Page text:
DONATE: The Gift of Giving By Sam McManus

Word Count 500

The Gift of Giving
By Sam McManus

The bin stood empty by the door to the hall, with a big sign plastered on its face, but not much
else to recommend it to the masses. It wasn’t his fault, Ralph told himself so as to not feel guilty.
After all, this reasoning had worked when he left Marcy with nothing more than a Post-it Note,
three contrite words penned on it in his hand. He hadn’t returned her calls. He was sure she had
also left voicemails, but he hadn’t checked.
No one at Delightful Décor had any inkling what kind of man Ralph was. To them, he was Head
Conceptualist, the man who transformed empty space into something worthwhile and sometimes
transcendent, the man who worked with Jenna. The bin had originally been her idea. The sign
tacked to the bin said “Donate,” the words starkly black against the white of the sign itself.
Theirs was a three-walled office so the door was just for show, standing idly in the middle of the
open space on what would have been the fourth wall. Dotting the empty space to the left and
right of the door were synthetic butterflies. Ralph had always surmised that they were meant to
liven up the space. They moved in seemingly random patterns, except where the door separated
“Perpetual taupe is out,” he told Yolanda Johnson, one of his clients, looking to liven up her
freshly built cape cod.
“But Francis will throw a fit if we don’t use his palette,” she replied, pouting.
“Francis won’t be living in the space,” said Ralph; to him the matter was solved. He had an
ability to size up anything in a matter of seconds; he was utterly inflexible after making any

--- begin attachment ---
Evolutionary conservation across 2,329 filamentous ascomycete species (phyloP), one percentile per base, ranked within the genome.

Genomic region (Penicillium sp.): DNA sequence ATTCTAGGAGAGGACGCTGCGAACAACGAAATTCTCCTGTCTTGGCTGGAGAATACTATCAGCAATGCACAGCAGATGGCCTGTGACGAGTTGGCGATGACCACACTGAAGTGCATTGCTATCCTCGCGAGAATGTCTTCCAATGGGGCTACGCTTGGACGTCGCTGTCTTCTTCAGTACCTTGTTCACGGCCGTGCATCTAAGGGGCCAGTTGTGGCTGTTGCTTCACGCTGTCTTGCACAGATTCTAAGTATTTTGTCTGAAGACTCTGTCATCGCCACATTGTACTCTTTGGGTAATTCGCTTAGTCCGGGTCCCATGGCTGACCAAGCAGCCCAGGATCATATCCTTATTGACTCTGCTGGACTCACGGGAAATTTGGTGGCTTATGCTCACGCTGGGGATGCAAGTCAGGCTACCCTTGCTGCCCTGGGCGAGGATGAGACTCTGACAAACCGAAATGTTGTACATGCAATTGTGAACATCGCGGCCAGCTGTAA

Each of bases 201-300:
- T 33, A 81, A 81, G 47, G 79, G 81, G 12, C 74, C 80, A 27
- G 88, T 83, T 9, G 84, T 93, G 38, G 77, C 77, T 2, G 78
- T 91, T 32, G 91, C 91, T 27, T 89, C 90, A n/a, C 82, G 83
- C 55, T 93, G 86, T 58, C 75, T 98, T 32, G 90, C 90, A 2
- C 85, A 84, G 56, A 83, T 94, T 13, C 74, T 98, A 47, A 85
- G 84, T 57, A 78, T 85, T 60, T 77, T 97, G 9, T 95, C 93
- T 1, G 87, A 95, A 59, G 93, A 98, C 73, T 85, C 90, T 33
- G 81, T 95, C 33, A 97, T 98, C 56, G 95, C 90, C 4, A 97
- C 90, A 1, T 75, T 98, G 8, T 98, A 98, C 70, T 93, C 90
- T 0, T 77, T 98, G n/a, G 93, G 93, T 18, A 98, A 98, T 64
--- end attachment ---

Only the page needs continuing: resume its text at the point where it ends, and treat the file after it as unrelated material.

decision. That’s how he had assessed their relationship in the end, and why he hadn’t bothered
himself with the fallout.
“Well, if you say so,” Yolanda agreed, however grudgingly.
“Be sure to donate when you leave,” Ralph said, gesturing toward the empty bin between the
butterflies. Her eyes narrowed, but she took out her purse anyway. The butterflies slowed their
pace, as if suddenly swimming through syrup. Yolanda Johnson rose from her seat, crossed the
space, and dropped two one-hundred-dollar bills into the bin before exiting.
When she was gone, the butterflies sped up again. Ralph called Francis on the personal intercom
system, and asked him to come down.
“We will no longer be cataloguing perpetual taupe,” Ralph said, and Francis nodded his silent
acquiescence. He had learned long ago to defer to the older man. “Be sure to donate,” Ralph
said, as the younger man started to rise. Francis took off his silk shirt and placed it carefully in
the bin, then left. The butterflies flew maniacally for a few seconds before settling down again.
They mesmerized him. He wondered what would happen if he invited Marcy to come down. He
imagined what she would donate, and found he really wanted to know.
He called her number from memory, and waited.